- no recipes have been executed at all so far (e.g. the osconfig feature was not in use, but will be at some point later)

- the VM is rebooted and all recipes are present in the db (/var/lib/google/osconfig_recipedb), but some policy updates are executed at some point later

While this special combination indeed decreases the likelihood of exploitation, I think relying on a working directory in /tmp is not secure here. Neither did Google, my report was finally accepted! You can find the timeline and the code behind it in this Github repo. The fix itself — using ioutil.TempDir instead –, can be found here.

Follow up findings

We are around the end of the summer, and I’ve some more to share, but unfortunately without full disclosure due to them not being fixed (completely) yet.

While googling for my osconfig privesc, I found an advisory by Chris Moberly about a similar service of Google: oslogin. His idea to hijack the metadata server is brilliant and inspired me to dig into something relevant which evolved into my next finding at Google. Though this bug has the potential to affect other cloud providers as well, I found AWS, Azure, and Digital Ocean are not due to other factors or security controls. I can’t disclose more details yet, but stay tuned, this can be uncovered in Q1 2021 hopefully. Unfortunately, this also means this bug is not eligible in the VRP contest — according to the current set of rules, bugs must be fixed and the article must be published in the same calendar year. I believe this disqualifies quite a few nice findings — so Google is considering adjusting the rules. Of course, don’t take this for granted until it’s announced officially.

Later on, after I read Offensi’s article that won the GCP VRP Prize last year, I started messing with Cloud Shell. After a dead-end with git (hah a target again that has been assessed by many already), I started looking into the cgo features of the Go language. Shortly after I found a way to execute arbitrary code while “go get” is executed — a build process that is advertised as having no such side effects. This got a CVE assigned — CVE-2020–28367 with CVSS 7.5 The fix on Github is here. As Go is a core dependency of many services in Google land, anything that relied on the vulnerable versions of the Go compiler ecosystem needs also to be bumped. Since this issue is not closed in the official tracker, it means this isn’t complete yet.

I was not the only one inspired by Offensi (btw, the gopath concern kicked off this research for me too!), I think there were at least 15 similar bugs in Cloud Shell in the past 2 years. You may also be interested in the “Go’s Recurring Security Problem” article. Google realized this and deployed a new security control in Cloud Shell:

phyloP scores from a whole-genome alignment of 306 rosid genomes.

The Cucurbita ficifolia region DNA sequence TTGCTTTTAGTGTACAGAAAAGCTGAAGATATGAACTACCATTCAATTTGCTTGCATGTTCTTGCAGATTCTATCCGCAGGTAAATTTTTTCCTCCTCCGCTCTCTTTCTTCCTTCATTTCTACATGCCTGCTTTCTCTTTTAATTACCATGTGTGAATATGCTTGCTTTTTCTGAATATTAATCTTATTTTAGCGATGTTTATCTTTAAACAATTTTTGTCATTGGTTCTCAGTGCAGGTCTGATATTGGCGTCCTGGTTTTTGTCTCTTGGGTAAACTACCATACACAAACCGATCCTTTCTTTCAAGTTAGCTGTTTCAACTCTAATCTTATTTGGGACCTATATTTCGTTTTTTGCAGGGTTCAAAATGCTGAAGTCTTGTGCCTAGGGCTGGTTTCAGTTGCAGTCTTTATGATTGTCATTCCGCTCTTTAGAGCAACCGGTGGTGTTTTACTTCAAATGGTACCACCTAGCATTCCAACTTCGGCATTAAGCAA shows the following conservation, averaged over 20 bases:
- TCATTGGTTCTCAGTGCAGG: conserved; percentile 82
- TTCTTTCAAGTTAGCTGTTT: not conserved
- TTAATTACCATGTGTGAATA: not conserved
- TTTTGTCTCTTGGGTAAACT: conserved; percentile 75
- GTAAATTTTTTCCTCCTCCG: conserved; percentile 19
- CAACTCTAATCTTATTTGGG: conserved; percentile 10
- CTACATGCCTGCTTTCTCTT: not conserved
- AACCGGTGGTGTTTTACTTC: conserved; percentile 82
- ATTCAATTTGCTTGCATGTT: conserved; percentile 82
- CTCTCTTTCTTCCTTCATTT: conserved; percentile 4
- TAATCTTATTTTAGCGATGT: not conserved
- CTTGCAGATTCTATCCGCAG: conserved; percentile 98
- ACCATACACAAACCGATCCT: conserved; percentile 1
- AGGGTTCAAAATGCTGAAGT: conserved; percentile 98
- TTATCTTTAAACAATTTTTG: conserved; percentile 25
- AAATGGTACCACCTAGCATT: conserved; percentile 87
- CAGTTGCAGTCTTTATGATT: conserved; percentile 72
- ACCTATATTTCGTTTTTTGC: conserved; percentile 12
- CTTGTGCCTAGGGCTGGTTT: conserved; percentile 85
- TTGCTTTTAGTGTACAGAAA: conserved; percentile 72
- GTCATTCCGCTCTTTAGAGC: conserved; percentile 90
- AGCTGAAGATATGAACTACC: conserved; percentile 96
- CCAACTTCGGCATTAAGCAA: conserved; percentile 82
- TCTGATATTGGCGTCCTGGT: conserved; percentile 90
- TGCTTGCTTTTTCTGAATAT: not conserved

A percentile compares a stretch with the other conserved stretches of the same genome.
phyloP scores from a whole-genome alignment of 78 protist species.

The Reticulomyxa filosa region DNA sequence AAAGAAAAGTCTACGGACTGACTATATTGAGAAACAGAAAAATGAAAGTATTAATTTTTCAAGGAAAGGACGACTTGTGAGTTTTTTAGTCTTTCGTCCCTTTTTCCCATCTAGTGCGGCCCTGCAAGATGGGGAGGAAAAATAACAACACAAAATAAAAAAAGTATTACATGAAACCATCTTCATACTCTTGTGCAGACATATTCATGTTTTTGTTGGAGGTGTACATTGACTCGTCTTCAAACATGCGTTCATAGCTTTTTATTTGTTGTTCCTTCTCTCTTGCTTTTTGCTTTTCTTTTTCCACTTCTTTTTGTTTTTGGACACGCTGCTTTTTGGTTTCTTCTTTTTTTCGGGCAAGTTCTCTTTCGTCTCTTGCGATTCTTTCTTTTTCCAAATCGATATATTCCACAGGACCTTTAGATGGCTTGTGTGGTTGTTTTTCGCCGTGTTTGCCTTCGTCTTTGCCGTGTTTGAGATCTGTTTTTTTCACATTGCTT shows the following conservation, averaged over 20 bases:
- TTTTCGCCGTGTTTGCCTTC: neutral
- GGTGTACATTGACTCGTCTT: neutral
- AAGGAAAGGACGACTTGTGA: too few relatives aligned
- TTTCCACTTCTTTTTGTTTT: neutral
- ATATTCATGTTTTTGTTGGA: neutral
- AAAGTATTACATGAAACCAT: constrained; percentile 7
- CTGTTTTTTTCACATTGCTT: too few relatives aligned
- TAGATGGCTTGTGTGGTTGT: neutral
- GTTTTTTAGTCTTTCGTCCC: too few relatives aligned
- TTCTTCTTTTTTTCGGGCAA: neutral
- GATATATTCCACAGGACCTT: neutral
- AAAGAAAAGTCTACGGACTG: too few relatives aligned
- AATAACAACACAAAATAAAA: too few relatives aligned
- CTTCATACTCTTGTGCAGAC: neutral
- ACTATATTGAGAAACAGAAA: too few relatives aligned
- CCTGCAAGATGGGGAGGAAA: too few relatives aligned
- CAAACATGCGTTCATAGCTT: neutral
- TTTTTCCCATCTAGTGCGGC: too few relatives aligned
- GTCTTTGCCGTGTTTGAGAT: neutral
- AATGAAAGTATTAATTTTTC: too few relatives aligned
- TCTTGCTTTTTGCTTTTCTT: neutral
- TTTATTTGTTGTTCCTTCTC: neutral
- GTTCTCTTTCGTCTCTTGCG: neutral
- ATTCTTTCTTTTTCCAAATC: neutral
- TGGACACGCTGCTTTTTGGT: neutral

Opening a link without explicitly selecting “Trust” will provision a new VM without your home directory attached and without access to the oauth tokens via the metadata server. I learned about this change when I reported one more similar issue a few days ago :)

Since I’ve mentioned some findings in this post that are not related to Google, let me add a link to this OpenOffice flaw and hint at one more Microsoft EoP finding that I found in a service that has a long history of security issues. To continue my tradition of finding a hole if I buy a new phone, I reported a security issue to Huawei as well.

Wrap up

I encourage everyone to read the advisories of fellow researchers — it is an invaluable source of more tricks and sometimes could even give you an idea about what to target next. You can read some really impressive Google VRP write-ups here.

I was uncertain whether Google accepts my osconfig finding or not (due to its requirements and since the service is still in beta stage). It was unnecessary — my overall experience is that Google’s decisions were fully reasonable. So don’t worry and rather just file a report — also remember their platform is a moving target, security controls are being improved constantly and the race in the community is big.

My initial goal of getting a VRP trophy is accomplished — actually outperformed by being in the top 100 of the hall of fame currently. Now I am considering to go for bug bounties full time (#will-hunt-bugs-for-food) — a decision to be made tomorrow.



Imre Rad

Software developer daytime, security researcher in freetime